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Wednesday, 31 October 2012

The Thin White Dude's Guide To Alternative Halloween Movies



Hey there, folks, me again! Excuse that awful title. I hate using the word 'alternative,' as it makes me sound like someone who is well versed in the ancient art of (hipster) douchbaggery and an all-round highbrow elitist prick. However, being a movie fan I naturally found myself browsing the Internet at Halloween movies, and with people opening the floodgates for their chance to opine on the matter, I've decided to take the opportunity to do one myself. There is only two criteria really for this list:

1. It is not a commonly cited film (no Exorcists, Shinings, Halloweens etc.). 'Classic' horror movies continue to have their flag waved on a regular basis, and so my voice is not required where they are regarded.

2. It had to make me shit my pants (literally or metaphorically)

So, instead of doing a Top Ten, for reasons due to laziness and the fact that I'm sure everyone is bored to tears with Top Ten, here, in alphabetical order, are my Sixteen Picks For Halloween.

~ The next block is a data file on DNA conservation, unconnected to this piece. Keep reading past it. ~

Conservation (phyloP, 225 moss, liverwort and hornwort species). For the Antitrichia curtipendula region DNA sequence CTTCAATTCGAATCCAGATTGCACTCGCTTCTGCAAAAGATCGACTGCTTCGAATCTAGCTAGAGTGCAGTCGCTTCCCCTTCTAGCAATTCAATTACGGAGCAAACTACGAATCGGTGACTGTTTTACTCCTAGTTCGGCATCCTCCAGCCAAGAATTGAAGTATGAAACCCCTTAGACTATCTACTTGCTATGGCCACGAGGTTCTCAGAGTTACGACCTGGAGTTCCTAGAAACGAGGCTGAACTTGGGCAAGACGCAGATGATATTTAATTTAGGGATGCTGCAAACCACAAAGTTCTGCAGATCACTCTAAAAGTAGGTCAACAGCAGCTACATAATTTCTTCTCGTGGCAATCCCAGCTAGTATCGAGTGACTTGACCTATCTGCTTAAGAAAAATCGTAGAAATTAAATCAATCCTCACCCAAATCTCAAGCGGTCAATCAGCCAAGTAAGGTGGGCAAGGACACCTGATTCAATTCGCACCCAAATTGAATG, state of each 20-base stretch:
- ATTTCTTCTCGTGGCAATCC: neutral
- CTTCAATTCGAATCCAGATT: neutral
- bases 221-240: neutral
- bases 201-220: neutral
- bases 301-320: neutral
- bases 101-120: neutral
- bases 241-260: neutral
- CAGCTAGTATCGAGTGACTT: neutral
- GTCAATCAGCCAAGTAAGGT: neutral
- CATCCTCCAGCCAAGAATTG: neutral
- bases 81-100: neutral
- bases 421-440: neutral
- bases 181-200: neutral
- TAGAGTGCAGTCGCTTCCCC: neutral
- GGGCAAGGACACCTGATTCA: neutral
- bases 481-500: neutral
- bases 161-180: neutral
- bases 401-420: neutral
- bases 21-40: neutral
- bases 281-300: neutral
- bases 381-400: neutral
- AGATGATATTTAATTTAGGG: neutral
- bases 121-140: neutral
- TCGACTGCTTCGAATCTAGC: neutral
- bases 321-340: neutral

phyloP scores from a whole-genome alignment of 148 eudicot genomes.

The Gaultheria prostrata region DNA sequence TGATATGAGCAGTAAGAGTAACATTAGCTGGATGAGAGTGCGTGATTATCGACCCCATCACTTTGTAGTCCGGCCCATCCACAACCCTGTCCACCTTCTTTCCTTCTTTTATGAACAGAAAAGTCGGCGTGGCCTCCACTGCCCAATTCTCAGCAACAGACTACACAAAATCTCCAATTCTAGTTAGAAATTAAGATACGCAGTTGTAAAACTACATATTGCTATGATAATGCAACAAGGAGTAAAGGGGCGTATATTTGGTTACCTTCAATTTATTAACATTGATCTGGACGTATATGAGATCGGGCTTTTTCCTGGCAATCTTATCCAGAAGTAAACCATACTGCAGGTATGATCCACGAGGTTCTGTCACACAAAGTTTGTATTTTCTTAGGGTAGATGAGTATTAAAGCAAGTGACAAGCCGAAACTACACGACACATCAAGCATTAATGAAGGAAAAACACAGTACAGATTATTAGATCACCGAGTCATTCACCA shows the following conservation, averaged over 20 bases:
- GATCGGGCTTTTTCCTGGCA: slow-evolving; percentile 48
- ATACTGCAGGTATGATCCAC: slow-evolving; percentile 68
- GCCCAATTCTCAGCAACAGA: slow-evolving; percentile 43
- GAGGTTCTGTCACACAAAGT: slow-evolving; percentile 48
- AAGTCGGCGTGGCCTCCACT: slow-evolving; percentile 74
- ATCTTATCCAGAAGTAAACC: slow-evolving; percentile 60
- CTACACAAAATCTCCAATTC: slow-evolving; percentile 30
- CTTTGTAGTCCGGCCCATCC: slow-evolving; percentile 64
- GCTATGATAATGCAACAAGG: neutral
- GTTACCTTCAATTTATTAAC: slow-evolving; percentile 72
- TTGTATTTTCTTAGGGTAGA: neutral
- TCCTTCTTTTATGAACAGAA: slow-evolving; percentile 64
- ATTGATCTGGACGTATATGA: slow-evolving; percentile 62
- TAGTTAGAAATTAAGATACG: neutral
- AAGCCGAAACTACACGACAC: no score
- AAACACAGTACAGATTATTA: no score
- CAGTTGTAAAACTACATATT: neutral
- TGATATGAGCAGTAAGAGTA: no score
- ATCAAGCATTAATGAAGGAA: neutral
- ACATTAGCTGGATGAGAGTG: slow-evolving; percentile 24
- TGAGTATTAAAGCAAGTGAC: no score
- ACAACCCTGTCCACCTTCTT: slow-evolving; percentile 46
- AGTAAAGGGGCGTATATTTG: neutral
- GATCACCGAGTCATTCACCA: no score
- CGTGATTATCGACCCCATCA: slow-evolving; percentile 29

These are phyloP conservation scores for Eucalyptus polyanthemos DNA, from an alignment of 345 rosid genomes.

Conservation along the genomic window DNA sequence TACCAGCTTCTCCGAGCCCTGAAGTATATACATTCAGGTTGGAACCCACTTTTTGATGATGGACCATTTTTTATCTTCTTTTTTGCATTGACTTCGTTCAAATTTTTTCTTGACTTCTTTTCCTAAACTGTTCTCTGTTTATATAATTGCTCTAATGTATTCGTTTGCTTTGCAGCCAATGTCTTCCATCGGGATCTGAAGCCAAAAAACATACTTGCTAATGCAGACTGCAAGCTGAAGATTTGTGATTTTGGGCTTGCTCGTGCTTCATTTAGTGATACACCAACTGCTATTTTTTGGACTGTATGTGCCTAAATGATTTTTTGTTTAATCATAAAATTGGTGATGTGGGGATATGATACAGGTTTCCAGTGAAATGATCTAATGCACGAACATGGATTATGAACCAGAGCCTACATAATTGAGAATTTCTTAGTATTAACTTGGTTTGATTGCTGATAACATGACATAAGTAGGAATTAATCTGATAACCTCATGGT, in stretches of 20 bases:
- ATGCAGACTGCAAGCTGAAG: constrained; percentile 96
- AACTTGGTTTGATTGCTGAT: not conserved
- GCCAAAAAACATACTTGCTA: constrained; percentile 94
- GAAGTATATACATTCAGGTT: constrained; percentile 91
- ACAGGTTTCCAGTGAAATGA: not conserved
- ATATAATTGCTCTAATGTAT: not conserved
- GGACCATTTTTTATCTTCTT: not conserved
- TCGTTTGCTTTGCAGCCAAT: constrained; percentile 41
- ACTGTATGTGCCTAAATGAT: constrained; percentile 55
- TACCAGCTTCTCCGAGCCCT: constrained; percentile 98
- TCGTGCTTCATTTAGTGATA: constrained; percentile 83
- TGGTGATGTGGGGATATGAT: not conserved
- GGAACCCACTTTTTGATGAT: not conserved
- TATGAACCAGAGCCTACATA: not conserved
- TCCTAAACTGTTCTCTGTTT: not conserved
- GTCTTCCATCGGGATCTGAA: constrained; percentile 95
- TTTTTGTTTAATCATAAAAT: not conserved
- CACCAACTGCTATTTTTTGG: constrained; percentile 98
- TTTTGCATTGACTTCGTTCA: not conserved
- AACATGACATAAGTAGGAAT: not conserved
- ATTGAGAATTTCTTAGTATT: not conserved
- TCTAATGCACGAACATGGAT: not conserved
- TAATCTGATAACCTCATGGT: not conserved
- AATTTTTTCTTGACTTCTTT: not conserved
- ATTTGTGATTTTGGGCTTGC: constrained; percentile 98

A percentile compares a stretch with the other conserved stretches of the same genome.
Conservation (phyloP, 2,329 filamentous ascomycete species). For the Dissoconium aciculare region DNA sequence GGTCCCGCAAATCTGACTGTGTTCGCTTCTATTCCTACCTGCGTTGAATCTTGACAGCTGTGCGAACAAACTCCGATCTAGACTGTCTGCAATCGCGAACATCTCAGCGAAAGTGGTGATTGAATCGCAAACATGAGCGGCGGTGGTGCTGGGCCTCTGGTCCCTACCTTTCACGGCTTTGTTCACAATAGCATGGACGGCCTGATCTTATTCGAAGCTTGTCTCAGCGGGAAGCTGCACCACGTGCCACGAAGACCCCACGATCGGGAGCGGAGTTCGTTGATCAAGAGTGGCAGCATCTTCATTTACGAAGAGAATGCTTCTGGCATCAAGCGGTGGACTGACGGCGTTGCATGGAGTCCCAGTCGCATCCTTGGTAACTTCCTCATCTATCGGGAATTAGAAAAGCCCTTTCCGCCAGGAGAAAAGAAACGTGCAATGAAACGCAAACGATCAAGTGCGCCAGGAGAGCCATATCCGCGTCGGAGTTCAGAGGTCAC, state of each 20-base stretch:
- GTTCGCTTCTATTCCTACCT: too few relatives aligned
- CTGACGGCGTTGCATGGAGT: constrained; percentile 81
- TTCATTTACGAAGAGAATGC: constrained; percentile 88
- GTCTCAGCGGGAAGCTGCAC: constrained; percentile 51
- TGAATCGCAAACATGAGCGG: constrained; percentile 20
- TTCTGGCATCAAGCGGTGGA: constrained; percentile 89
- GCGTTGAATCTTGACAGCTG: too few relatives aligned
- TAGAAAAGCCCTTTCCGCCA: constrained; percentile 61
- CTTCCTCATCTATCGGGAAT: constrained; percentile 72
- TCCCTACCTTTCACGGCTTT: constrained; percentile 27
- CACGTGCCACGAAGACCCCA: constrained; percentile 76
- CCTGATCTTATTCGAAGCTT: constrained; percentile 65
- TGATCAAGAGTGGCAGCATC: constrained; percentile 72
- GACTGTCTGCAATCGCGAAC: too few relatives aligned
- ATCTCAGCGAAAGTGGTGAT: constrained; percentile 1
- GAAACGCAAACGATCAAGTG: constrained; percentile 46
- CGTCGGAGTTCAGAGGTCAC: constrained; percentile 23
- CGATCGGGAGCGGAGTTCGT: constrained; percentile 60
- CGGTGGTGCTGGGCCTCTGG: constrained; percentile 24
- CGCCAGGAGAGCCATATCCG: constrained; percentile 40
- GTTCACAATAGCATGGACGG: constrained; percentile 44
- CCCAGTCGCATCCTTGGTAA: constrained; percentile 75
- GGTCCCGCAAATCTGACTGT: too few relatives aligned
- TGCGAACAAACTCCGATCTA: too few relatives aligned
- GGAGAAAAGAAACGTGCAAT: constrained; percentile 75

Audition (Miike Takashi) - Never before, and perhaps never again, will I be more scared. A psychological head-trip that will leave genuine scars. First time I watched it, I spent the latter half of the picture cowering behind a cushion. The second time, I nearly vomited. Intensity and controlled chaos at it's very best.

Bride Of Frankenstein (James Whale) - A classic, I know, but deserves merit on account of being half a century ahead of it's time. A riotous laugh of a picture that is perfect for drinking to, the camp tone and homoeroticism make it incredibly titillating. Furthermore, on top of it all, Boris Karloff's Monster hits home as hard as Shakespearean tragedy.

Bug (William Friedkin) - Exorcist director Friedkin jacks up the paranoia levels to maximum overdrive in this psychological thriller. Crushingly claustrophobic, the viewer is never quite certain as to what really is going on. A reflection of post-9/11 American trauma and what it can do to people, brilliantly depicted by Ashley Judd and Michael Shannon.

Cannibal Holocaust (Ruggero Deodato) - Controversial to this day due to depictions of sexual assault, brutality and (some genuine) animal cruelty. Director Deodato was arrested on obscenity charges, later amended to murder, because the courts believed it to be a snuff picture. Fascinating in that it predates the now-popular 'found footage' genre by nearly twenty years and has something important to say.